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Every college student wants to make a little extra money, because Starbucks isn’t cheap and neither are textbooks. Even if you’re on a full-ride scholarship or have parents taking care of the bills, you might start looking elsewhere for some income. Many college students take on-campus jobs, whether that is in the school library, the cafeteria, as a residential adviser, or a research assistant.
On campus jobs can be taxing. It’s hard to work where you play, which often results in a serious distaste for the library or your own room. However, on-campus jobs can be extremely rewarding, especially compared to the horrors that many people experience at off-campus places during college.
I’ve worked an on-campus job since the first month I got to campus, two and half years ago, and I’ve never looked back. Here are some of the lessons I’ve learned from my on-campus job, especially in comparison to the ones I’ve had off-campus.
1) It’s a blessing to work close to where you live
I count myself extremely lucky that my commute is never longer than five minutes, even if I hit the traffic lights crossing the two streets I have to cross to get to the law school I work at during the week. If it’s raining, I can pop up my umbrella and make it without succumbing to the water. On a cold winter day, I don’t have to worry about catching pneumonia on the way. Many off-campus jobs require a plane, train, or automobile to get to, I’m mostly kidding. Transportation costs can really put a dent into your paycheck. Being able to walk to work is a blessing and you shouldn’t take it for granted.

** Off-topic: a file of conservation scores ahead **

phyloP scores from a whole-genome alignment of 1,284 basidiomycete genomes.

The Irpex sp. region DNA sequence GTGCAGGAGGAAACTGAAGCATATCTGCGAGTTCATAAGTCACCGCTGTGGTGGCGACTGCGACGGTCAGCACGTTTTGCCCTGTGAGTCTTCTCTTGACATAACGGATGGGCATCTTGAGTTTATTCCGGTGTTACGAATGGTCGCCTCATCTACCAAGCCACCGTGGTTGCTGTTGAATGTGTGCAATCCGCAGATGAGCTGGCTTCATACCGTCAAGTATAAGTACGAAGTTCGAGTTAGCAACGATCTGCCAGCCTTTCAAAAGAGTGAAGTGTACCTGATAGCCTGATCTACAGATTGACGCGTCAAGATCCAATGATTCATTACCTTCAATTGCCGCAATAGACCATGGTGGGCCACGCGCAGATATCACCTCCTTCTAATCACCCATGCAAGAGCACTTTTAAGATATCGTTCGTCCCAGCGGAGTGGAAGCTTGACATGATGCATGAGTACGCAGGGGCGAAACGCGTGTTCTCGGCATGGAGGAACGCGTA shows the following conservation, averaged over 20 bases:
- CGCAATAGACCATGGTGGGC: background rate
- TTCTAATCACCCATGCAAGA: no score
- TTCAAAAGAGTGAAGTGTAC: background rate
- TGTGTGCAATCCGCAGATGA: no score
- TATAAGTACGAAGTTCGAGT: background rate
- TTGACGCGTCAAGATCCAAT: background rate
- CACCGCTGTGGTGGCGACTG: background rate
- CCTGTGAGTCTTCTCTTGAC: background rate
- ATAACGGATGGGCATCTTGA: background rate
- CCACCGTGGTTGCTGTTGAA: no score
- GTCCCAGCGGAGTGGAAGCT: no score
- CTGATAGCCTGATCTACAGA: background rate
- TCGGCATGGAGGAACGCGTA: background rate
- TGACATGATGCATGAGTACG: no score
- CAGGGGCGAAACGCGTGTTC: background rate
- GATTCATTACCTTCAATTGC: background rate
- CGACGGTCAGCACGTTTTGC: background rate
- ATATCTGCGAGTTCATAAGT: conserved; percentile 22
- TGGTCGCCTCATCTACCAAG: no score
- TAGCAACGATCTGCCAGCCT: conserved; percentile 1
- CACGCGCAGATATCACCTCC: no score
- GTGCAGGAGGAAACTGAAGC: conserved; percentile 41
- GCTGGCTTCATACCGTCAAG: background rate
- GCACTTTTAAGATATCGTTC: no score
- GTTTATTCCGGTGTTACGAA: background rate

2) On campus wages are often higher than off campus wages
While I don’t think minimum wage increases across the board are a way to fight poverty, I’m certainly not complaining about how well my on campus job pays. I make more than $3 more than the state minimum wage, because my school is blessed with a large endowment and wants its student workers to benefit. I would certainly not be making as much if I worked at a clothing store or coffee shop off campus. They also wouldn’t be as understanding of my hectic school schedule either. Universities, with their high tuition rates, alumni donations, and tax-exempt status, are often able to offer higher wagers than other businesses are, so take advantage of that.
3) You’re not above doing basic office tasks
So many college students, especially at private universities that cost an arm and a leg, think that they should be doing real, important work to earn their paycheck. They think they need to be drafting presidential speeches and reporting to the Deacon of the University or whatever to make a job worth it. News flash: you’re still in college and you’ll do whatever your boss needs you to do.
Supervisors of college workers don’t want to waste your time or theirs by sending you on coffee runs or doing busy work, but sometimes, office tasks do need to be done. You’re not above doing it. I work at the #1 Law School in the world and I spend a good half hour every month erasing pencil marks from file folders. Yes, I’m serious. Does it suck sometimes? Yes. Does it need to be done for the functioning of this professor and ultimately the school? Yes. So I do it. You should too.